The One Hundred and Forty-Second Chart

September 26, 2014

By Ekta R. Garg

Every year the publishing company Scholastic holds fairs at schools across the country to give children and parents firsthand access to their books. Scholastic sends boxes of books and kits to help volunteers conduct book sales, and the school gets part of the proceeds. At my daughter’s school, the volunteer coordinator asked for parents to help with the sale before, during, and after school, and I signed up for both sales last year as well the sale happening this week.

I signed up for the lunch shift for logistical reasons. I couldn’t sign up for the sale before or after school because the girls go to different schools and I have to drive to different schools at the start and end of the school day. Going to the school for the fair in the late morning works better with my own schedule.

Plus, kids at lunchtime only pay with cash. Cash transactions are much less complicated to handle than those that occur with a credit card or a check. And kids are so much more fun to watch.

The kids have to follow one main rule at lunchtime: if they want to browse through the books in the multi-purpose room where they eat lunch, they actually have to eat their lunch first. Browsing the book sale cuts into their recess time, but most of them find the novelty of the sale hard to resist. They don’t mind giving up a few minutes of playtime to flip through coveted titles or new finds.

Scholastic definitely offers a wide range of books. This is, after all, the company that gave us Where the Wild Things Are (which inspired this short story of mine,) Three Times Lucky, and The Hunger Games. The company also makes available dozens of educational choices on everything from dinosaurs to rocks to cooking.

Last year, as a kindergartner, Six asked whether she could buy something, and during one of my shifts I picked up a few of the free bookmarks and bought some erasers in the shape of animals. That seemed to appease her for the time being. This year, though, she stayed persistent.

It didn’t help that I mentioned to the kids a book one of my best friends (a teacher) had recommended for them. The book is called Tuesdays at the Castle, and it’s about a castle that changes its rooms every Tuesday. No one knows why, and the castle uses its unusual magic to try to help the little girl in the family solve a mystery.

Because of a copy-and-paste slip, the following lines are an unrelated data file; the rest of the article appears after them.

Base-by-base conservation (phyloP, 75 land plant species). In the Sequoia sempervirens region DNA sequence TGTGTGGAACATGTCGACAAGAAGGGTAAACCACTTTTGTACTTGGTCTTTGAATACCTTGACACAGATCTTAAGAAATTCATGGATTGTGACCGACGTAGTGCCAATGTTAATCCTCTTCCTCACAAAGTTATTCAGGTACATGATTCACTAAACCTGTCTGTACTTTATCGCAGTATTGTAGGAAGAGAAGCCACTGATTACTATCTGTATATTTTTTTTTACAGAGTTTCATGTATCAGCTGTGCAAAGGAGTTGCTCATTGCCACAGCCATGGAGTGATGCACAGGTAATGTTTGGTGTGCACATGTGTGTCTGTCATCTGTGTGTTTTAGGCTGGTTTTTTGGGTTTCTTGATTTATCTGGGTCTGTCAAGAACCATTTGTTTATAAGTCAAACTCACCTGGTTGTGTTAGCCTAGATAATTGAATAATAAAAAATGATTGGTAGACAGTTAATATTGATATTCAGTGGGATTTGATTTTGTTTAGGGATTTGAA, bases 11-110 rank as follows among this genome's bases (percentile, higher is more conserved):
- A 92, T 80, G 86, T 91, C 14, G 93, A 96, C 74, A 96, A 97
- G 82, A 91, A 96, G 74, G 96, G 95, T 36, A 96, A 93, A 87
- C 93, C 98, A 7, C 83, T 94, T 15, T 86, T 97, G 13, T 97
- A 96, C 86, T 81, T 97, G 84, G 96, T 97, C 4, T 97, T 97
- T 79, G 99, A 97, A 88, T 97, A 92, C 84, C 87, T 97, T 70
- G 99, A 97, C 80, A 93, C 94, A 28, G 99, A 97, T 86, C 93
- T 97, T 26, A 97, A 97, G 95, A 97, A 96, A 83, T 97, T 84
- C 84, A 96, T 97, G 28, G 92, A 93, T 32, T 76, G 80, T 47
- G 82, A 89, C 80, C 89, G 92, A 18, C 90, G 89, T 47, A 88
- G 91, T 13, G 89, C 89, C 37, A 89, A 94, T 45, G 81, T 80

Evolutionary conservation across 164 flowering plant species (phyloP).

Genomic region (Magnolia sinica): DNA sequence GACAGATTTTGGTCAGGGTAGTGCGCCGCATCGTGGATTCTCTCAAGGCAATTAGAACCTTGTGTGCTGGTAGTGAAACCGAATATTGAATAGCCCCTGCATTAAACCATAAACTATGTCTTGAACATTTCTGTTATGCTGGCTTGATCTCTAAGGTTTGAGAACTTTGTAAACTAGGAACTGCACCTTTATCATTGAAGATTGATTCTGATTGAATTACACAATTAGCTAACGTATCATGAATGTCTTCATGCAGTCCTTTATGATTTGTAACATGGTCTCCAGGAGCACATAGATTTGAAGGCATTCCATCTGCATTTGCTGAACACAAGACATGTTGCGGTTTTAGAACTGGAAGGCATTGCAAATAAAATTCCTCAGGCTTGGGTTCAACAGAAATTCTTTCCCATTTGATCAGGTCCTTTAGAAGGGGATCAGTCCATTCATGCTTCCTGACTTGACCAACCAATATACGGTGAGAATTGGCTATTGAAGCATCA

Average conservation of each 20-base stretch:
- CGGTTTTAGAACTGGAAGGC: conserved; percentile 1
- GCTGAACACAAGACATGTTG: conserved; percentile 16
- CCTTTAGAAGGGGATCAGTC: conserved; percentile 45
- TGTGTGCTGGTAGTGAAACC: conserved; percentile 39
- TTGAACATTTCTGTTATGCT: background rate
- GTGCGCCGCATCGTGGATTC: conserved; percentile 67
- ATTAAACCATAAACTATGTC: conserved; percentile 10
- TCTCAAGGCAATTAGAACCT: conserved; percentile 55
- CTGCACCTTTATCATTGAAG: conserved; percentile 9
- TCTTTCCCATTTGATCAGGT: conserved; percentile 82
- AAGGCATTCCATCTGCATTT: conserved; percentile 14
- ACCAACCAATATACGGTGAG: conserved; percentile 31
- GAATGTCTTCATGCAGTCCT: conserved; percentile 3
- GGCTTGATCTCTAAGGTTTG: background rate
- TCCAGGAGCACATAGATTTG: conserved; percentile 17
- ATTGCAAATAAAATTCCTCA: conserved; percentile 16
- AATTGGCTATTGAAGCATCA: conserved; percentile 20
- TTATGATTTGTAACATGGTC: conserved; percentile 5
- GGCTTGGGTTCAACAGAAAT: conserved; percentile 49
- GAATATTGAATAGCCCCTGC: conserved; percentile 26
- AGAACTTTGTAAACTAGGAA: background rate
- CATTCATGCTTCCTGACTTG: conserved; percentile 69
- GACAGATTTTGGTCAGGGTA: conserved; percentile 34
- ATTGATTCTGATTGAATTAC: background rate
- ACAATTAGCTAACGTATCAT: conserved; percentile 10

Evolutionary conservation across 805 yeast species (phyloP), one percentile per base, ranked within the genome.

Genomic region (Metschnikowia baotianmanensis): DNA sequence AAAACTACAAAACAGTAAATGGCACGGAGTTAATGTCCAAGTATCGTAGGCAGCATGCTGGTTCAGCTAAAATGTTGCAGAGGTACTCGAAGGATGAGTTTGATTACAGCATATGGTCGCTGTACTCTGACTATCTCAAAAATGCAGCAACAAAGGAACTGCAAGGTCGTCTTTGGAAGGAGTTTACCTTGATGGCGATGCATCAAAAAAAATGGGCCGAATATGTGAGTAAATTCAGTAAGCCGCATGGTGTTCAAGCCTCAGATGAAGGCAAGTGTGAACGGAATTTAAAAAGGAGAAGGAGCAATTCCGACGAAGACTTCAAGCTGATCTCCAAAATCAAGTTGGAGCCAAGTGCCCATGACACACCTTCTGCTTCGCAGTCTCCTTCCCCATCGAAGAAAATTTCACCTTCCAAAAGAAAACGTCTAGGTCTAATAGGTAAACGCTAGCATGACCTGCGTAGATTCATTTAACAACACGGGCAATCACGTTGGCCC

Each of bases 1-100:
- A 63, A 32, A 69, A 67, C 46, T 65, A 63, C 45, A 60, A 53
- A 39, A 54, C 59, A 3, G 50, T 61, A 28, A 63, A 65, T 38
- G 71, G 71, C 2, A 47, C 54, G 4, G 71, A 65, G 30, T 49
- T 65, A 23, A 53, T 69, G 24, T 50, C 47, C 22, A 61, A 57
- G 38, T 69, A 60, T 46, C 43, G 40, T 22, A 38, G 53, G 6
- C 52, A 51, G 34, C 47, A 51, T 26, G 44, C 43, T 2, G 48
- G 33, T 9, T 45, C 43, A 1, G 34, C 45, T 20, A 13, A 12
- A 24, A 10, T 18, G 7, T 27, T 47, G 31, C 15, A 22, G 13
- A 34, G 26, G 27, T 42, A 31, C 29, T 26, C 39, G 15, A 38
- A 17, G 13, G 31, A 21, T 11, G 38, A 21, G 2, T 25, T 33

Six has been begging me ever since I mentioned the book on Monday to buy it. Somewhere along the way the plea for the book turned into a plea to take money to school so she could purchase the book on her own.

“Why do you want to buy it yourself?” I asked.

“Because I want to be a grownup,” she replied sagely.

I thought about it, and I realized that this might be a good thing for her to experience. So I made her a deal: I would let her take money to school on the day I went back to volunteer so I could help her through the transaction. I didn’t want her to feel shy with whoever else might have run the till, but I also wanted to watch this “first” in her life for myself.

She must have reminded me to give her money for the book at least 20 times, and every time she did I told her with patience that I would give it to her on Thursday night or Friday morning. I dropped a twenty in a Ziploc bag, took a deep breath, and made sure to put the bag under all of the items in her lunch box. I figured it had a better chance of staying in her lunch box if I weighed it down with a juice box and a container of fruit.

On Friday while taking a shower before school, Six looked at me and said, “Thanks for letting me buy a book today.”

It was one of those little melt-your-heart-moments that makes parenting worth it.

I couldn’t help grinning as I drove to the school. When I arrived I spent a few minutes chatting with the other mom who had volunteered for the lunch shift, and after a little while the kindergartners and first graders came into the large room and began making their way to the lunch tables. Six spotted me, and the smile on her face stretched all the way across. She trotted to me and gave me a hug. I told her to finish her lunch so she could get her book.

She actually took her time eating her meal. After all, lunch is as much about socializing as anything else. It’s one of the few times during the day when Six can sit with her BFF and the two can chatter freely. I watched as she interacted with her classmates and felt a sense of nostalgia for a few moments for my own days in school.

When she finished her lunch, she jogged to the stack where copies of Tuesdays at the Castle sat and picked one up. She came back to the table where the cash register sat, and I teased her that the other mom working the sale with me couldn’t sell the book to a child missing a tooth. Six just rolled her eyes good-naturedly and took out her money to pay.

She watched the entire transaction with interest, and when she got the change back she hesitated.

“Do you want me to take the change for you?”

She thought about it and then nodded. “Yes, you keep the change.”

We had a discussion about what to do with the book. She wanted to take it to what was left of recess and start reading, but she didn’t have a way to carry it. I asked her if she wanted me to take the book home, and she shook her head. She knew for sure she wanted to keep it with her.

Ah, that new purchase rush.

After a few minutes we figured out that the book would fit in her lunch box, which sits tall. I helped her put in there, and she and her BFF skipped out the door. They didn’t even bother with a second look back, but it didn’t matter. The smile she’d given me when she first entered the room had been worth the whole thing.

I’m so glad I got to see it. On days when the kids become especially fractious, smiles like those carry me through. And I hope we’ll get to experience other firsts together like this one.

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